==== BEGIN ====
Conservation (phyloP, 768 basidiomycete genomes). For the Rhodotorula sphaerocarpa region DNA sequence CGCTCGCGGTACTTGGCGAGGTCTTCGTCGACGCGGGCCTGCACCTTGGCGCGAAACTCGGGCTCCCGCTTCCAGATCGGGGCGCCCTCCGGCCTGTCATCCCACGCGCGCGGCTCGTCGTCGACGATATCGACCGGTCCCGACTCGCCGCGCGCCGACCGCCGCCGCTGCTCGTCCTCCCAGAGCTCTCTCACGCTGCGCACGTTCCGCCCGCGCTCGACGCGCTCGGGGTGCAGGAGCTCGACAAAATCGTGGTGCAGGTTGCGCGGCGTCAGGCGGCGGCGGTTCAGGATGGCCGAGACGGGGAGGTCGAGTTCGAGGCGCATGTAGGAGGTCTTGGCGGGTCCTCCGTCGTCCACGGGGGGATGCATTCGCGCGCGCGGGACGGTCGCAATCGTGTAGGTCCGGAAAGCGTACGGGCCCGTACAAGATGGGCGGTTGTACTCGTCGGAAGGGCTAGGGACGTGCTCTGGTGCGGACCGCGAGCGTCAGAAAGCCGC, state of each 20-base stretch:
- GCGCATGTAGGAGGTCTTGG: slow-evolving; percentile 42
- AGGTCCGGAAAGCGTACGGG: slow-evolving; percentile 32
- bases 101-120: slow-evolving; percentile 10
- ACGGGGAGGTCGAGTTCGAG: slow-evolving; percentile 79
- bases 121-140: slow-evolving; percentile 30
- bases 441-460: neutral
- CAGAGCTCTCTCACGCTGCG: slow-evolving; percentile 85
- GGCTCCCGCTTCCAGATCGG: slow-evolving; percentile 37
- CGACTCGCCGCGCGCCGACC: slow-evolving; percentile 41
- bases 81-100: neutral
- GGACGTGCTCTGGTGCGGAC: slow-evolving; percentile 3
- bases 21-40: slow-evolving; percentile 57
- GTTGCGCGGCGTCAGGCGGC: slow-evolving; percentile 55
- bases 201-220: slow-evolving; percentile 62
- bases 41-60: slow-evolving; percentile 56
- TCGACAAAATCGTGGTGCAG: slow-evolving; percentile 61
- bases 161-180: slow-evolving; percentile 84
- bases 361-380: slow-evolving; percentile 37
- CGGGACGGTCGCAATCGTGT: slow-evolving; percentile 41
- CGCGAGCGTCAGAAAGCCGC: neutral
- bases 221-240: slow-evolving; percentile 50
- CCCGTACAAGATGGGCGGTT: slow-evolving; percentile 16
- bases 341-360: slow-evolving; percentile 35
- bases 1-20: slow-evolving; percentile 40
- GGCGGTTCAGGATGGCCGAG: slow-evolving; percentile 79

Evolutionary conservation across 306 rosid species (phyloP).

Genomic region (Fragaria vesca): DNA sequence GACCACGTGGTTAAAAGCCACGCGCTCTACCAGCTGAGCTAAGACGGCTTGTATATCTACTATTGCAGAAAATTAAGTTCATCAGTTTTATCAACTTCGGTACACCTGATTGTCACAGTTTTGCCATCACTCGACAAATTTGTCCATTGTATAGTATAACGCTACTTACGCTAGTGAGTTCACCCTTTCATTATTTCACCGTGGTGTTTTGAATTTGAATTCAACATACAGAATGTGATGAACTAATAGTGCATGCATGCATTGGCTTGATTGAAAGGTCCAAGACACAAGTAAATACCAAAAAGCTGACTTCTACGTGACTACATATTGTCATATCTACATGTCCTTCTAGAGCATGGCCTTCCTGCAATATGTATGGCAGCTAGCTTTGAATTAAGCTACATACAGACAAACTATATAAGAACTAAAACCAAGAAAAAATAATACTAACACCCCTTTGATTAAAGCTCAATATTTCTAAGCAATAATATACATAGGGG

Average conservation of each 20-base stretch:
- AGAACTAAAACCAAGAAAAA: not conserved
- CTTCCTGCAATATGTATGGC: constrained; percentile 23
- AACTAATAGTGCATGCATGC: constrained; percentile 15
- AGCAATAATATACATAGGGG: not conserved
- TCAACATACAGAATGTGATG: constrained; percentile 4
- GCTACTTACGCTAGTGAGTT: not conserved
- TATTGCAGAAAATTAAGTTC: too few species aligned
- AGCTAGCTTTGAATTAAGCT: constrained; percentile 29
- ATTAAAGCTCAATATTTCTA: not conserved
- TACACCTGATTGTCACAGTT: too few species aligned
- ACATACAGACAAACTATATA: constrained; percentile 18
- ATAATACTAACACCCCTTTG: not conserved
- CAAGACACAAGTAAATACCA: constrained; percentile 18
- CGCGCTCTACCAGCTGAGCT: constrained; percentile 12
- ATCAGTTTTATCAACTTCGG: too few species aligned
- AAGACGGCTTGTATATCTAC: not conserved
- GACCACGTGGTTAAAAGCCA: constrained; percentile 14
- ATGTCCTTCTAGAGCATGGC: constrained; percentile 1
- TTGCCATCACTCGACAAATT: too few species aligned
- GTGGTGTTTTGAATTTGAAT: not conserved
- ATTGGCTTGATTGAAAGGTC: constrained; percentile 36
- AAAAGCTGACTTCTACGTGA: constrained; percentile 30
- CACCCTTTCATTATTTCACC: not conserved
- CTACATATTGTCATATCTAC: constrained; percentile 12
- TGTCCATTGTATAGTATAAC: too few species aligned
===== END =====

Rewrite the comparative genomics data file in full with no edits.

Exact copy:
Conservation (phyloP, 768 basidiomycete genomes). For the Rhodotorula sphaerocarpa region DNA sequence CGCTCGCGGTACTTGGCGAGGTCTTCGTCGACGCGGGCCTGCACCTTGGCGCGAAACTCGGGCTCCCGCTTCCAGATCGGGGCGCCCTCCGGCCTGTCATCCCACGCGCGCGGCTCGTCGTCGACGATATCGACCGGTCCCGACTCGCCGCGCGCCGACCGCCGCCGCTGCTCGTCCTCCCAGAGCTCTCTCACGCTGCGCACGTTCCGCCCGCGCTCGACGCGCTCGGGGTGCAGGAGCTCGACAAAATCGTGGTGCAGGTTGCGCGGCGTCAGGCGGCGGCGGTTCAGGATGGCCGAGACGGGGAGGTCGAGTTCGAGGCGCATGTAGGAGGTCTTGGCGGGTCCTCCGTCGTCCACGGGGGGATGCATTCGCGCGCGCGGGACGGTCGCAATCGTGTAGGTCCGGAAAGCGTACGGGCCCGTACAAGATGGGCGGTTGTACTCGTCGGAAGGGCTAGGGACGTGCTCTGGTGCGGACCGCGAGCGTCAGAAAGCCGC, state of each 20-base stretch:
- GCGCATGTAGGAGGTCTTGG: slow-evolving; percentile 42
- AGGTCCGGAAAGCGTACGGG: slow-evolving; percentile 32
- bases 101-120: slow-evolving; percentile 10
- ACGGGGAGGTCGAGTTCGAG: slow-evolving; percentile 79
- bases 121-140: slow-evolving; percentile 30
- bases 441-460: neutral
- CAGAGCTCTCTCACGCTGCG: slow-evolving; percentile 85
- GGCTCCCGCTTCCAGATCGG: slow-evolving; percentile 37
- CGACTCGCCGCGCGCCGACC: slow-evolving; percentile 41
- bases 81-100: neutral
- GGACGTGCTCTGGTGCGGAC: slow-evolving; percentile 3
- bases 21-40: slow-evolving; percentile 57
- GTTGCGCGGCGTCAGGCGGC: slow-evolving; percentile 55
- bases 201-220: slow-evolving; percentile 62
- bases 41-60: slow-evolving; percentile 56
- TCGACAAAATCGTGGTGCAG: slow-evolving; percentile 61
- bases 161-180: slow-evolving; percentile 84
- bases 361-380: slow-evolving; percentile 37
- CGGGACGGTCGCAATCGTGT: slow-evolving; percentile 41
- CGCGAGCGTCAGAAAGCCGC: neutral
- bases 221-240: slow-evolving; percentile 50
- CCCGTACAAGATGGGCGGTT: slow-evolving; percentile 16
- bases 341-360: slow-evolving; percentile 35
- bases 1-20: slow-evolving; percentile 40
- GGCGGTTCAGGATGGCCGAG: slow-evolving; percentile 79

Evolutionary conservation across 306 rosid species (phyloP).

Genomic region (Fragaria vesca): DNA sequence GACCACGTGGTTAAAAGCCACGCGCTCTACCAGCTGAGCTAAGACGGCTTGTATATCTACTATTGCAGAAAATTAAGTTCATCAGTTTTATCAACTTCGGTACACCTGATTGTCACAGTTTTGCCATCACTCGACAAATTTGTCCATTGTATAGTATAACGCTACTTACGCTAGTGAGTTCACCCTTTCATTATTTCACCGTGGTGTTTTGAATTTGAATTCAACATACAGAATGTGATGAACTAATAGTGCATGCATGCATTGGCTTGATTGAAAGGTCCAAGACACAAGTAAATACCAAAAAGCTGACTTCTACGTGACTACATATTGTCATATCTACATGTCCTTCTAGAGCATGGCCTTCCTGCAATATGTATGGCAGCTAGCTTTGAATTAAGCTACATACAGACAAACTATATAAGAACTAAAACCAAGAAAAAATAATACTAACACCCCTTTGATTAAAGCTCAATATTTCTAAGCAATAATATACATAGGGG

Average conservation of each 20-base stretch:
- AGAACTAAAACCAAGAAAAA: not conserved
- CTTCCTGCAATATGTATGGC: constrained; percentile 23
- AACTAATAGTGCATGCATGC: constrained; percentile 15
- AGCAATAATATACATAGGGG: not conserved
- TCAACATACAGAATGTGATG: constrained; percentile 4
- GCTACTTACGCTAGTGAGTT: not conserved
- TATTGCAGAAAATTAAGTTC: too few species aligned
- AGCTAGCTTTGAATTAAGCT: constrained; percentile 29
- ATTAAAGCTCAATATTTCTA: not conserved
- TACACCTGATTGTCACAGTT: too few species aligned
- ACATACAGACAAACTATATA: constrained; percentile 18
- ATAATACTAACACCCCTTTG: not conserved
- CAAGACACAAGTAAATACCA: constrained; percentile 18
- CGCGCTCTACCAGCTGAGCT: constrained; percentile 12
- ATCAGTTTTATCAACTTCGG: too few species aligned
- AAGACGGCTTGTATATCTAC: not conserved
- GACCACGTGGTTAAAAGCCA: constrained; percentile 14
- ATGTCCTTCTAGAGCATGGC: constrained; percentile 1
- TTGCCATCACTCGACAAATT: too few species aligned
- GTGGTGTTTTGAATTTGAAT: not conserved
- ATTGGCTTGATTGAAAGGTC: constrained; percentile 36
- AAAAGCTGACTTCTACGTGA: constrained; percentile 30
- CACCCTTTCATTATTTCACC: not conserved
- CTACATATTGTCATATCTAC: constrained; percentile 12
- TGTCCATTGTATAGTATAAC: too few species aligned